Pret-a-Reporter

Sundance: How to Bring Your Nanny to the Festival

Illustration By Zohar Lazar

A guide to fees, tipping and getting the best performance out of (and experience for) Mommy's and Daddy's helper.

Long hours and unusually close quarters at Sundance make it a more challenging fest than most for families. "It's not your typical working vacation where there is any sort of schedule," says Scott Quintavalle, who attended as a manny/assistant with a couple who worked on an Oscar-winning documentary. All-hour screenings and late-night dinners can bring a hefty price tag for full-time help. "I was expected to be on and with the kids 24/7," says Quintavalle. Katie Provinziano, managing director of L.A.-based Westside Nannies, says parents should plan to shell out $400 to $600 a day on childcare, depending on the nanny's level of experience and the number of children.

For many, the benefits of bringing the family outweigh the cost. Electric City Entertainment producer Lynette Howell Taylor hit the fest in 2016 with her two children, including a 6-month-old, to promote Captain Fantastic. "It was nice to know that, just like at home, my kids were in great hands," she says of employing her nanny while she and her husband, WME's Graham Taylor, worked the fest, adding, "There was no way I was leaving my kids at home for a week." UTA's Rena Ronson, whose now-teenage daughter traveled with her for years, didn't hire a nanny but brought family members with her. She adds, "Coming and going is tough, but there is nothing like having your child with you."

Suitable lodging is critical. "For your nanny to be the best version of themselves, that means having your own room," says Alyssa Berry Ross, who works full time for a Pacific Palisades-based family with twin boys and travels to festivals such as Cannes. Lisa Gache, CEO of Beverly Hills Manners, also advises setting boundaries for downtime. "Parents should absolutely offer a few hours for some rejuvenation," she says, adding that tipping is inappropriate but perks like a spa treatment are a "gracious way" to give extra thanks.

It's not uncommon for a nanny to watch over another brood for a few hours while all the parents do business over dinner. "It's not out of the norm to share," says Provinziano, adding that most nannies are comfortable looking after multiple kids. "Hopefully, the request comes from the family employing the nanny," having acquired his or her consent beforehand, says Gache; the other family should offer to match the hourly or day rate, depending on how long the nanny is with their kids.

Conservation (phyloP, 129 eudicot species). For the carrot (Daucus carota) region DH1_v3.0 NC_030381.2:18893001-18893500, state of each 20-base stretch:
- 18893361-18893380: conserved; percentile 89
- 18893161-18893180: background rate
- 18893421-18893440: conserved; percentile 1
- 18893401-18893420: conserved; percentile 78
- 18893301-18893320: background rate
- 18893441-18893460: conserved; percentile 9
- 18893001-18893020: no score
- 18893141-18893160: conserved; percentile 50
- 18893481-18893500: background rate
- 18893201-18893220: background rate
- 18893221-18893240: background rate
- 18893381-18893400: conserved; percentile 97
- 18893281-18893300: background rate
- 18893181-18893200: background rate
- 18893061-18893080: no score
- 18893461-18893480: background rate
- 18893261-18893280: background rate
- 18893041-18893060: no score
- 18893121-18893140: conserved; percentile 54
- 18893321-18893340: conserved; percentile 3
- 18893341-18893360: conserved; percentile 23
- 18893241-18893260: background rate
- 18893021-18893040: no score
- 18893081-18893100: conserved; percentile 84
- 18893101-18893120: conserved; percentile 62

Children should be left behind if invitations to dinners and events aren't clearly marked otherwise. Says Ronson, "You may be putting your child to bed and then going out again. That was my routine, and it worked." On the off chance the whole family is welcome, it doesn't mean the nanny is. "Unless you are outnumbered by your children, it's overkill to bring the nanny if both parents are attending," says Gache.

For social situations, Quintavalle notes it's understood that "the parents definitely want [the nanny] to stay in the background. They will give you the eye or the wave when it is a good time to scoot the kids up for introductions, and then you stay within earshot." A simple first and last name introduction is best, says Gache, as ignoring the nanny's presence can be awkward.

Ski school is unsurprisingly popular, and parents' No. 1 request for Sundance is that a nanny be able to ski with their kids, says Provinziano. But it's also a nanny's job to research other attractions. "The biggest challenge in traveling is finding creative ways to keep the kids entertained, but a good nanny is always prepared," says Ross.

Many of Provinziano's clients stay at Montage Deer Valley (9100 Marsac Ave., rooms from $4,790 during the festival), which has sleigh rides and nightly s'more making, and visit the Utah Olympic Park museum (3419 Olympic Parkway). Ronson says her daughter loved "riding the trolley up Main Street." Sums up Howell: "If you have a place to stay and don't mind the effort of packing, Sundance can be great for kids; there is a bunch of stuff to do." And despite the hours, nannies can have a good time ("I'd do it all again in a heartbeat," says Quintavalle), but, notes Provinziano: "We always tell our nannies, 'This is not your vacation, don't expect it to be.'"

This story first appeared in the Jan. 27 issue of The Hollywood Reporter magazine. To receive the magazine, click here to subscribe.

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